In the first half of the twentieth century when the Legal Aid and Advice Act came into force in Britain, legal aid was considered to be the fourth pillar of the new welfare state, alongside the National Health Service, comprehensive schools and council housing. There was public support for the new form of legal funding, which promised to uphold equality before the law and permit ordinary people to hold powerful individuals and institutions to account.
Since 1949, however, that overwhelming UK public support for legal aid has declined, as a result of successive Government assaults on legal aid, coupled with a never-ending stream of negative articles condemning legal aid and its recipients in the mainstream media.
Media Diversified readers will be under no illusions as to why it is important to fight to protect access to legal aid. I don’t need to tell you that there are some legal issues that disproportionately affect Black and Minority Ethnic people and can only be resolved with the assistance of legal aid.
Take the historic issue of the deaths of Black people at the hands of the British state. One example is Sean Rigg who died in police custody in 1998. Were you aware that when Sean died his family did not have the automatic right to receive legal aid for legal representation at his inquest? Only years of fighting by his indefatigable sister Marcia finally corrected the situation. The same thing happened to Cherry Groce’s family after she was unlawfully killed by the police in her home. Shockingly, in 2016, the mother of 5 year old Alexia Walenkaki, who died playing in an East London park, is going through the same struggle. For the grieving families of loved ones who died at the hands of the state, legal aid is literally about life and death.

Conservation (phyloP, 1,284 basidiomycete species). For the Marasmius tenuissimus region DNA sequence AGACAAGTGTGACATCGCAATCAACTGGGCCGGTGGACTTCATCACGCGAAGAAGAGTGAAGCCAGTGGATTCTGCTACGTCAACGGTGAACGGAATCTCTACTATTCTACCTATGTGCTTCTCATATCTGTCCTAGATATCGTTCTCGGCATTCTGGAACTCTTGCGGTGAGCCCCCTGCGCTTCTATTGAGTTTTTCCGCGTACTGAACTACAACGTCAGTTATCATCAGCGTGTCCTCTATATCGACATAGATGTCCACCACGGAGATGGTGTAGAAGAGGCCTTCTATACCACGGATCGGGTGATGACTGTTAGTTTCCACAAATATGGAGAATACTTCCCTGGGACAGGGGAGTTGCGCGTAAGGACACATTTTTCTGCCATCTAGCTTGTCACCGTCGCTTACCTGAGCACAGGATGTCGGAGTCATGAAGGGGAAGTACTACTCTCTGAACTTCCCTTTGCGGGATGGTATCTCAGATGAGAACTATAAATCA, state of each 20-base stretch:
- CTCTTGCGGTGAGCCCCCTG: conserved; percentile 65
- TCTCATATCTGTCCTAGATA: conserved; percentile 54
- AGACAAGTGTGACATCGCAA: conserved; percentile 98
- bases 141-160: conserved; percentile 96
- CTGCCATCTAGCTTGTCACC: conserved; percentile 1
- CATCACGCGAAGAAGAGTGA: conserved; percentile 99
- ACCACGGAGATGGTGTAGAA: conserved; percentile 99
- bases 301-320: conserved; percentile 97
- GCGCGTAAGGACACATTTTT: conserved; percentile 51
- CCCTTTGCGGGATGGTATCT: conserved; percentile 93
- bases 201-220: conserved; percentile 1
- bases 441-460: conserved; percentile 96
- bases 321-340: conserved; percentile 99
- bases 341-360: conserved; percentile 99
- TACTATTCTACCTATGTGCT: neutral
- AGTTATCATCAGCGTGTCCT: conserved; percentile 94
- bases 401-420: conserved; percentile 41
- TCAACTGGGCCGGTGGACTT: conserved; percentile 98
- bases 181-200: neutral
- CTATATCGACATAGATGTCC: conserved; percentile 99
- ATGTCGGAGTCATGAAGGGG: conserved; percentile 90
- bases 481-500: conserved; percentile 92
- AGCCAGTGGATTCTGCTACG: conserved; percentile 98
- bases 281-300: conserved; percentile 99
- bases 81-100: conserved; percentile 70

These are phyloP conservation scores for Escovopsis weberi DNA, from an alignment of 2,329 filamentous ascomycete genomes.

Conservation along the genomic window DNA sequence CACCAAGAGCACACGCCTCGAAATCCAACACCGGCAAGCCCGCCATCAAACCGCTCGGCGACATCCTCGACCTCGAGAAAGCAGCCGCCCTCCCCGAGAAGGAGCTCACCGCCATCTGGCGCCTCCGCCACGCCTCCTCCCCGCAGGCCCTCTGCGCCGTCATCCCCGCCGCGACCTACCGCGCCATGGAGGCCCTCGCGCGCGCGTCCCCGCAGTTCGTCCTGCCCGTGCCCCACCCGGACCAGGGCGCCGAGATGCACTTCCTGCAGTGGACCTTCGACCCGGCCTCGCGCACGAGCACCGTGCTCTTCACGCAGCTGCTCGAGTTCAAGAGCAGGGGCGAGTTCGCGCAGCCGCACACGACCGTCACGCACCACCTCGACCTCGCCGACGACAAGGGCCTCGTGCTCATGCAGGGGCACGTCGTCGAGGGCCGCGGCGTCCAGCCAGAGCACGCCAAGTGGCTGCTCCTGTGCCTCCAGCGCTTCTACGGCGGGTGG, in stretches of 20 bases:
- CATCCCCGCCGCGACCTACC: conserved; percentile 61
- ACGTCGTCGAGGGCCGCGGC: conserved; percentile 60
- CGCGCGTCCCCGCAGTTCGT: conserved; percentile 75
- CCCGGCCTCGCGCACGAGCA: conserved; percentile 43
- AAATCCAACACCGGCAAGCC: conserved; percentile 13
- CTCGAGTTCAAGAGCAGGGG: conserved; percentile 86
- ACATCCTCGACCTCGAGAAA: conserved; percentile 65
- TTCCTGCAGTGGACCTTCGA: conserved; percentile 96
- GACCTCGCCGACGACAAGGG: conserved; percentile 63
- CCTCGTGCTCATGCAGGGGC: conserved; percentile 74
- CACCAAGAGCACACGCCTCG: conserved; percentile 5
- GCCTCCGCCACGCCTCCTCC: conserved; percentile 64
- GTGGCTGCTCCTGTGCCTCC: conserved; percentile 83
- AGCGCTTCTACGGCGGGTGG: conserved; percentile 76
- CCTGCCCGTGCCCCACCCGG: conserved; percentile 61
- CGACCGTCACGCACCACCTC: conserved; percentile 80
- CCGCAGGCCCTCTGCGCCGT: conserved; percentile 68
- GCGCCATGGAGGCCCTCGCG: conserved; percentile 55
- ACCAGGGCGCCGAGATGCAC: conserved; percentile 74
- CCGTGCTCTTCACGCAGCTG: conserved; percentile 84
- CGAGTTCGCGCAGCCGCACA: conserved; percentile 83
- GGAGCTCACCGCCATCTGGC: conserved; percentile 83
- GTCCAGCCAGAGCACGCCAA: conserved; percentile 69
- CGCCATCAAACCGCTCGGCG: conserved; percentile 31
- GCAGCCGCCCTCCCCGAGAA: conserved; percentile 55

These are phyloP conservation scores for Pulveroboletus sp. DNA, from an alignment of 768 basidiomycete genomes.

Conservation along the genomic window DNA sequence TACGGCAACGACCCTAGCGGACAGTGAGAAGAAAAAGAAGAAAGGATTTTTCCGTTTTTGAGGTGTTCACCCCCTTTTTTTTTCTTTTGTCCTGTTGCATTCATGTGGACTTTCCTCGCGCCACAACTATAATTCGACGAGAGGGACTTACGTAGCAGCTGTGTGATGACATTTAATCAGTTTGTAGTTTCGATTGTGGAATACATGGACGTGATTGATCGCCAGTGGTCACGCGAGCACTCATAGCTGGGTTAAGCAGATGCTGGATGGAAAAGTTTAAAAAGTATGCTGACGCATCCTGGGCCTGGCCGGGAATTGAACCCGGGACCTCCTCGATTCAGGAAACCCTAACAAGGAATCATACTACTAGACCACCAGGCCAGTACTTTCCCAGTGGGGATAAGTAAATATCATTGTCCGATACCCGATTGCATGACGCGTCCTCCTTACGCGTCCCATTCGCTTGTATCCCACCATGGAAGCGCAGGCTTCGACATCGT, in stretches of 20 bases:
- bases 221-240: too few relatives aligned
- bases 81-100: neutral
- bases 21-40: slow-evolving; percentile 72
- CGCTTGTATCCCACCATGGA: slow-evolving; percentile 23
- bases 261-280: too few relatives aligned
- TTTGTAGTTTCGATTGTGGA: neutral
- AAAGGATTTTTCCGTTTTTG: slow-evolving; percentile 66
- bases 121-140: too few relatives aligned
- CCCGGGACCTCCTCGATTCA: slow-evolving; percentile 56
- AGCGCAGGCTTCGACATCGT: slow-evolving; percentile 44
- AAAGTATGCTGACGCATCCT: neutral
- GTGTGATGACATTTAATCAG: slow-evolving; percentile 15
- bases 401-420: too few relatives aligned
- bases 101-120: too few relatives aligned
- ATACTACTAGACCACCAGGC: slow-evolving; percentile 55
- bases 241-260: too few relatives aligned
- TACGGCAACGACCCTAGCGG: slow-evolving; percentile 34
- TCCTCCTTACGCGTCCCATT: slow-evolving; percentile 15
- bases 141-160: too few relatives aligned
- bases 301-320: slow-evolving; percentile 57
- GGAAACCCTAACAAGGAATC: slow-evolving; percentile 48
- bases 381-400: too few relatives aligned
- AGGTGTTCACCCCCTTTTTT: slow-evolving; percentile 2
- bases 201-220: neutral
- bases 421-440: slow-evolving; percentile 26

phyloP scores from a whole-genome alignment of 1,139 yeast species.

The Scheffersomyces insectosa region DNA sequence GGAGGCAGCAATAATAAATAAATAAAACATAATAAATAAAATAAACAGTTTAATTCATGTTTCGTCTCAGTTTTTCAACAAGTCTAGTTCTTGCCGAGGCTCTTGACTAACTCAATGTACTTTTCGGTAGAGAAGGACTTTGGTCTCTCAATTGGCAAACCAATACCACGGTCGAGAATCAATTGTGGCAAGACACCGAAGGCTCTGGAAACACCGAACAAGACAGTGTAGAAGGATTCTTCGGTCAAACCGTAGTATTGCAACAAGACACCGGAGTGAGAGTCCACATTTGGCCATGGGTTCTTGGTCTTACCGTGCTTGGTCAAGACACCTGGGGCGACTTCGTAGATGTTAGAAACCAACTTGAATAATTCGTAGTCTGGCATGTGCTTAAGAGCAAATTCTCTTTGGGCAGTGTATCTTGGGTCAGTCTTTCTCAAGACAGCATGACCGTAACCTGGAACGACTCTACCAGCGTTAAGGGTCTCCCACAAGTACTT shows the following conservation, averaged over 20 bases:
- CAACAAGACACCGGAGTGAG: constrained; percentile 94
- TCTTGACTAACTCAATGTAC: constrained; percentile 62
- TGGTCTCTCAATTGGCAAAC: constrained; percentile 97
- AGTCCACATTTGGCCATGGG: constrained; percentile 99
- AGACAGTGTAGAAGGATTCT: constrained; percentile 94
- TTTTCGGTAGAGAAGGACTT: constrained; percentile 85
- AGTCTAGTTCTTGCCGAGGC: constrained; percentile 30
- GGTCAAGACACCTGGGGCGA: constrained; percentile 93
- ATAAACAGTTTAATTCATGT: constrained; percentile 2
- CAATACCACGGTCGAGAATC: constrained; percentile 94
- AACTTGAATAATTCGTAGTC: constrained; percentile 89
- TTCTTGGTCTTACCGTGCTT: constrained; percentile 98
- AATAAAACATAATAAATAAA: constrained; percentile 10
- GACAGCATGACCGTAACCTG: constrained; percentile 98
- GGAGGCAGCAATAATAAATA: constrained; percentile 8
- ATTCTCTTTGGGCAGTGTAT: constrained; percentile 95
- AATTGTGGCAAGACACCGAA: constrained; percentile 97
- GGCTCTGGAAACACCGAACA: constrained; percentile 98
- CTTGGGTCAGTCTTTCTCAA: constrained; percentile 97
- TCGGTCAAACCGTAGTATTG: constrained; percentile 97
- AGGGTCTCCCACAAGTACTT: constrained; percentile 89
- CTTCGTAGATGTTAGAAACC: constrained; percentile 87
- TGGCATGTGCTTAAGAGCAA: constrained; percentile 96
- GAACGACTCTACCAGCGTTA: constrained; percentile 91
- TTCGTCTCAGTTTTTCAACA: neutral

Turning to the workplace, we already know that discrimination affects Black employees more than employees of other backgrounds but, unfortunately, the situation appears to be getting worse. In the last week alone, there have been new reports of continued bullying of Black employees in the NHS and the continued flatlining of Black legal professionals’ careers. Now, even the way Black women choose to style our hair is under attack. In 2012, the Government took away everyone’s right to receive legal aid to help them bring legal claims for maltreatment or discrimination at work. Could it be possible that the rise in workplace discrimination is linked to the withdrawal of legal aid for employment matters?
For the past fortnight, I have been working on an unprecedented justice focussed crowdfunding campaign, which is aiming to raise funds to produce a special one-off publication telling the definitive story of legal aid. It is hoped that the publication, which will be aimed at the public, will assist wider efforts to counter the currently negative public discourse on legal aid matters and change hearts and minds.
I am working on the campaign for The Justice Gap, itself an online magazine about law and justice. The Justice Gap is also aimed at the public and run by journalists. I volunteer with The Justice Gap as a commissioning editor.
For this legal aid magazine campaign, The Justice Gap has joined forces with The Justice Alliance, a coalition of individuals, legal organisations, charities, community groups, trade unions, grass roots and other campaigning groups, who are united in opposition to Government attacks on legal aid and the British criminal justice system.
Working with Crowd Justice, a new crowdfunding platform that recently helped the Junior Doctors to crowdfund their legal action challenging Government proposals to impose new contracts, Justice Gap and Justice Alliance are campaigning to raise £5,000 to cover the costs of a special Proof Magazine on legal aid. At the time of writing, we have raised over £4,000 and now have just under two weeks left to raise the last £1,000.
If The Justice Gap and Justice Alliance are able to fund the one-off special edition of Proof Magazine, it will shine a light on the terrible injustices being faced by ordinary people being denied legal aid. It will also set out to the public in stark terms what that really means for families like the Riggs, the Groces and so many others.
Help fight for legal aid’s future. Please pledge your support for the crowdfunding campaign HERE.
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Miranda Grell is a proud East Londoner and daughter of Dominica. She currently works for Hackney Community Law Centre, is a writer and commissioning editor at www.thejusticegap.com and is also a trustee of the Bernie Grant Trust. Miranda was called to the Bar of England and Wales by the Honourable Society of the Inner Temple in 2014. She tweets at @mirandagrell